I don’t know if that will work. Maybe I’ll find it too difficult to switch projects in that way.

However, that’s my process. Whenever I start to face constraints of this sort, I just try more and more things until something finally works.

Is it possible to conquer envy? The answer might surprise you! (But there’s also a very good chance that it won’t)

envy2I’ve always thought of myself as being a very envious person. Hearing about good things happening to a peer of mine has, in the past, sent me into black moods that have lasted for weeks! It got so bad that, for a time, that all of social media became a minefield for me, and I had to take special effort to shield myself from other peoples’ good news. In fact, I’m part of a writer’s group, the Codex Writer’s Workshop, that contains a message area where people report their acceptances, and I actually went into the settings and made it so that section didn’t appear for me, because otherwise the whole board was causing more negative emotions than I could handle.

And yet, when I talked, a few posts ago, about being friends with writers, it somehow didn’t seem right to talk about envy. Not because it’s a taboo subject (although it is), but because I’m not sure that I’m as susceptible to it as I used to be.

Let’s get one thing out of the way, though. Making friends with other writers can, for many people, dramatically increase the amount of envy that you feel. When good things happen to someone you don’t know, it’s hard to be envious. Envy only kicks in when good things happen to a peer. And when you make friends with writers, you start to develop a rough idea of who your peers are, and you start to develop a weird ranking system–a ladder that exists only in your own head!!!–in which you’re constantly gaining or losing status relative to these other people.

But now I don’t do that as much anymore. I don’t know why. It’s not something that I consciously tried to avoid. In fact, I still experience a twinge of envy when I hear about someone winning an award or selling a market to I haven’t sold to or getting a great book deal. But it’s only a twinge, and it rarely lasts for longer than a second. Before, that feeling used to ruin entire days! It would dramatically undermine my whole self-image!

Again, can’t say what’s up. It’s possible that I have other concerns now, and other areas where I compare myself to other people (i.e. I’m no less shallow, I’m just shallow about different things). It’s also possible that I’m more psychologically healthy and have a better self-image overall, so little things don’t shake it as much? Or maybe I finally became close enough to my writer friends that I’m able to be happy for them? I thought maybe the answer was that my ego was SO inflated that I’d always think, despite any evidence to the contrary, that I’m the greatest writer, but I recently had dramatic proof that that wasn’t true.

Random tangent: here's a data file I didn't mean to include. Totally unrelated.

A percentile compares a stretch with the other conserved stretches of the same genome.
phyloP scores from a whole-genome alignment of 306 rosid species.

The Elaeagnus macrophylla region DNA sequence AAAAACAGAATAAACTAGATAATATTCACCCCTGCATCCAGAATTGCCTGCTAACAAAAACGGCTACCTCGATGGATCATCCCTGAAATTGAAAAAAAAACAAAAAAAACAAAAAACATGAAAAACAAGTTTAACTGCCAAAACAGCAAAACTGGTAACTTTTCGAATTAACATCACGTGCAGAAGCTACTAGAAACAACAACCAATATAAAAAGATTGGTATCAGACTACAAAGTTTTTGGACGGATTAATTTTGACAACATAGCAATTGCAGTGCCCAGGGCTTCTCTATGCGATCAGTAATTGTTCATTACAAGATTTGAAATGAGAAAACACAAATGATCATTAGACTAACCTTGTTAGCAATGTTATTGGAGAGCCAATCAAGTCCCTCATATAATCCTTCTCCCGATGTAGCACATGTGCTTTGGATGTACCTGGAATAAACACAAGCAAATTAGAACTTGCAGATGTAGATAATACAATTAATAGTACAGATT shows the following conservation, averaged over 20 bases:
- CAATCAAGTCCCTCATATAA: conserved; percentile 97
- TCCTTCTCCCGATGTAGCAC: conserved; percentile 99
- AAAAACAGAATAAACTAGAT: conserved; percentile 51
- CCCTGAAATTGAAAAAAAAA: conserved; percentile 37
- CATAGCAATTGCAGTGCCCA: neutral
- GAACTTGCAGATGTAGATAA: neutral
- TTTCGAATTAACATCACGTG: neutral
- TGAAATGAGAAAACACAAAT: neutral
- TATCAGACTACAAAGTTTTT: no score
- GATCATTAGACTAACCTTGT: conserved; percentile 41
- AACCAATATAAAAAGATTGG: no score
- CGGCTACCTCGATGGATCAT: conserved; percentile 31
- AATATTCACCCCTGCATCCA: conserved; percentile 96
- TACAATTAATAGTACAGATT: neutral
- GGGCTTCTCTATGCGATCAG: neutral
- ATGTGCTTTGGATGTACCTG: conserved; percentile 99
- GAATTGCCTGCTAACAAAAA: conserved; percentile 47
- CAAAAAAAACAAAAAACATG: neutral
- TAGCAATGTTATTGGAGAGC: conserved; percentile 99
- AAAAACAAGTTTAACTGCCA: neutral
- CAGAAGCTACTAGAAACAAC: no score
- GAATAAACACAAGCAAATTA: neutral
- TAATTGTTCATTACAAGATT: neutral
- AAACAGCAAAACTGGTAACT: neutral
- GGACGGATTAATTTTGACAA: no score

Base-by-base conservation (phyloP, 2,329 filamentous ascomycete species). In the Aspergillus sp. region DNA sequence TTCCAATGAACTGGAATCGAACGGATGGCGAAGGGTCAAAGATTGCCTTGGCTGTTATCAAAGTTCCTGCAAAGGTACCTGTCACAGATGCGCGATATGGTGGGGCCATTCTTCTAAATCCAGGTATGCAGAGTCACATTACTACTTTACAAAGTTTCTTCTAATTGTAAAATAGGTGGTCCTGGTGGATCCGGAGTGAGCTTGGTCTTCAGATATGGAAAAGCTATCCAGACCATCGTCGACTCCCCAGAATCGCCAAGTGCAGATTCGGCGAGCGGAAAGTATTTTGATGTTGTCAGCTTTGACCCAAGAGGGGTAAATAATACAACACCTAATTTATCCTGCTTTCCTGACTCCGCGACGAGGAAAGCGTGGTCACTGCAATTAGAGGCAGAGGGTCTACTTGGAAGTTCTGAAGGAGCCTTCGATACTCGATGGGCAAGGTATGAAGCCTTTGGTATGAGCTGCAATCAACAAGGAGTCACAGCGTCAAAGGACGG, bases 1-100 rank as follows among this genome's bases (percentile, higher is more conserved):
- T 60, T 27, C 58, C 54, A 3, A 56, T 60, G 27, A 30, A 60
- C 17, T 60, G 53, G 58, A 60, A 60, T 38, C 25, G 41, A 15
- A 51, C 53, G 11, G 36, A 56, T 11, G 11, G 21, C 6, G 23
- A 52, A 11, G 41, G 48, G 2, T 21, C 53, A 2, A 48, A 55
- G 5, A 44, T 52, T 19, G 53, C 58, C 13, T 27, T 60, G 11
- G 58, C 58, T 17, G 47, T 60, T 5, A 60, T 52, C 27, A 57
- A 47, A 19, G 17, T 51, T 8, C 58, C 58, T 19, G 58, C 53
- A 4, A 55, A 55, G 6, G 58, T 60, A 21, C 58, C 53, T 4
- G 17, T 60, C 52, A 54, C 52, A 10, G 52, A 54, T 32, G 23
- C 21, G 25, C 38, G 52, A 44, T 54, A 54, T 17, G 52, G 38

As I posted on Facebook:

When Courtney Sender–a 26 year old classmate of mine at Hopkins–told me she’d just finished the first draft of a novel that spanned 35 years, three countries, and ten viewpoints in only 96,000 words, I was pretty skeptical, but now I’ve read it, and I can say: [her book] is amazing. It’s so good. Unbelievably good. Junot Diaz good. National Book Award good. So good that halfway through I texted Courtney and was like, “Umm, why did no one ever tell me that you were _this_ good?”

Reading that novel was quite an experience. I cannot overstate how good it is. Let me tell you, when you read a friend’s novel, you do not expect it to be THIS good. You expect it to be, like, goodish. Good in comparison to the usual dreck on the shelves. You do not expect it to be as good as the best that literature has to offer. You don’t expect it to be incredibly self-assured and observant and beautifully structured.

Courtney’s novel is better than anything I’ve ever written. And maybe better than anything I’ll ever write. And she’s significantly (at least two years) younger than me. I’ve gradually grown used to the idea that I’m not the best writer in all of space and time, but now I’m not even the best writer out of all the people I know who are my age or younger.

But, you know, it’s okay. I’m not really upset. If the novel had been bad, it wouldn’t have made my work better. And what’s more, I’m glad it was so good. Both because it gives me hope–wow, it’s actually possible to write real next-level type novels–and because it’s exciting–It’s really exciting when you read something special. At some point, it’s not even about status anymore. It’s about something new coming into the world. And there’s something very pure and refreshing about admitting, both to yourself and to others, that you’ve read something really good. I don’t know. It’s a prayer, of sorts. Or a gift, maybe. A gift to your own aesthetic sense. If you’re able to see the good in something even when you have incentive to dislike it, then you’re honoring and strengthening the sense of beauty that we all rely on in order to create good work. (Which is why I always make a sincere effort to enjoy the work of people who I don’t like.)

And, conversely, when you start letting your personal gripes and jealousies get in the way of your ability to recognize good work, then you do real damage to your own sense of aesthetics and harm your own long-term ability to produce anything that’s worthwhile.

Did my taxes today! And itemized my deductions for the first time! I have zero advice for you!